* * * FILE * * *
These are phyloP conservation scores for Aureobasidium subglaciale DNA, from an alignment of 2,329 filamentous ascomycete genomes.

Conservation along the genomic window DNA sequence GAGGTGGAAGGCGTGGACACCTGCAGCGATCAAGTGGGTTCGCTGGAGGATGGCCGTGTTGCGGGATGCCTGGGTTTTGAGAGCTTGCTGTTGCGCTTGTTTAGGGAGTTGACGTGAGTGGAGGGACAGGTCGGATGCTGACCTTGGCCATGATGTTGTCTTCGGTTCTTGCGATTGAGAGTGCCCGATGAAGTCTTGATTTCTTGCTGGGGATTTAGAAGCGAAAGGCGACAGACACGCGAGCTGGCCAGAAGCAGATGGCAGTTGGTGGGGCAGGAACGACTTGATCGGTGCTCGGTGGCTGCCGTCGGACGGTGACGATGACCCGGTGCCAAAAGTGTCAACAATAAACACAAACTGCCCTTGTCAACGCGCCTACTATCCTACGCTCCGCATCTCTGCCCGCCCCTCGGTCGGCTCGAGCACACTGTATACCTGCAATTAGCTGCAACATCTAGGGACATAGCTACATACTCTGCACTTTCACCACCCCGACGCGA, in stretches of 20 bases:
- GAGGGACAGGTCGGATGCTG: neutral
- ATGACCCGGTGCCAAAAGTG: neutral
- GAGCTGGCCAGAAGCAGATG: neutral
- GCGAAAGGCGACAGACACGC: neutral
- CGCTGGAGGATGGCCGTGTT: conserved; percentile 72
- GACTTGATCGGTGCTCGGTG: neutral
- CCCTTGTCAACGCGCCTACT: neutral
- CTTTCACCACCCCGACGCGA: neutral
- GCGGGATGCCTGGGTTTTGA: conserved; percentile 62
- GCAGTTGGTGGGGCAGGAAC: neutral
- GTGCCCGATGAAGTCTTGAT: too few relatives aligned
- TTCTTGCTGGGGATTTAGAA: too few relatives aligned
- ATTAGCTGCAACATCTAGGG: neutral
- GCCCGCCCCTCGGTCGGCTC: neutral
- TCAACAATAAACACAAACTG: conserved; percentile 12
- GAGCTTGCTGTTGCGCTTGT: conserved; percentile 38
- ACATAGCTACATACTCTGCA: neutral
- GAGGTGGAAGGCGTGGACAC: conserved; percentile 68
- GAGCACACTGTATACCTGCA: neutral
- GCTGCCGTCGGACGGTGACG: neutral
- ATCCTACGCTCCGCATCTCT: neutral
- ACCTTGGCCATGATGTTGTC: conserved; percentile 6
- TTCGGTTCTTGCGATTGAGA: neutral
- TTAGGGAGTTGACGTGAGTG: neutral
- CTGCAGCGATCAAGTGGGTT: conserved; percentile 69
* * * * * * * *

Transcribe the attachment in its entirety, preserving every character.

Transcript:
These are phyloP conservation scores for Aureobasidium subglaciale DNA, from an alignment of 2,329 filamentous ascomycete genomes.

Conservation along the genomic window DNA sequence GAGGTGGAAGGCGTGGACACCTGCAGCGATCAAGTGGGTTCGCTGGAGGATGGCCGTGTTGCGGGATGCCTGGGTTTTGAGAGCTTGCTGTTGCGCTTGTTTAGGGAGTTGACGTGAGTGGAGGGACAGGTCGGATGCTGACCTTGGCCATGATGTTGTCTTCGGTTCTTGCGATTGAGAGTGCCCGATGAAGTCTTGATTTCTTGCTGGGGATTTAGAAGCGAAAGGCGACAGACACGCGAGCTGGCCAGAAGCAGATGGCAGTTGGTGGGGCAGGAACGACTTGATCGGTGCTCGGTGGCTGCCGTCGGACGGTGACGATGACCCGGTGCCAAAAGTGTCAACAATAAACACAAACTGCCCTTGTCAACGCGCCTACTATCCTACGCTCCGCATCTCTGCCCGCCCCTCGGTCGGCTCGAGCACACTGTATACCTGCAATTAGCTGCAACATCTAGGGACATAGCTACATACTCTGCACTTTCACCACCCCGACGCGA, in stretches of 20 bases:
- GAGGGACAGGTCGGATGCTG: neutral
- ATGACCCGGTGCCAAAAGTG: neutral
- GAGCTGGCCAGAAGCAGATG: neutral
- GCGAAAGGCGACAGACACGC: neutral
- CGCTGGAGGATGGCCGTGTT: conserved; percentile 72
- GACTTGATCGGTGCTCGGTG: neutral
- CCCTTGTCAACGCGCCTACT: neutral
- CTTTCACCACCCCGACGCGA: neutral
- GCGGGATGCCTGGGTTTTGA: conserved; percentile 62
- GCAGTTGGTGGGGCAGGAAC: neutral
- GTGCCCGATGAAGTCTTGAT: too few relatives aligned
- TTCTTGCTGGGGATTTAGAA: too few relatives aligned
- ATTAGCTGCAACATCTAGGG: neutral
- GCCCGCCCCTCGGTCGGCTC: neutral
- TCAACAATAAACACAAACTG: conserved; percentile 12
- GAGCTTGCTGTTGCGCTTGT: conserved; percentile 38
- ACATAGCTACATACTCTGCA: neutral
- GAGGTGGAAGGCGTGGACAC: conserved; percentile 68
- GAGCACACTGTATACCTGCA: neutral
- GCTGCCGTCGGACGGTGACG: neutral
- ATCCTACGCTCCGCATCTCT: neutral
- ACCTTGGCCATGATGTTGTC: conserved; percentile 6
- TTCGGTTCTTGCGATTGAGA: neutral
- TTAGGGAGTTGACGTGAGTG: neutral
- CTGCAGCGATCAAGTGGGTT: conserved; percentile 69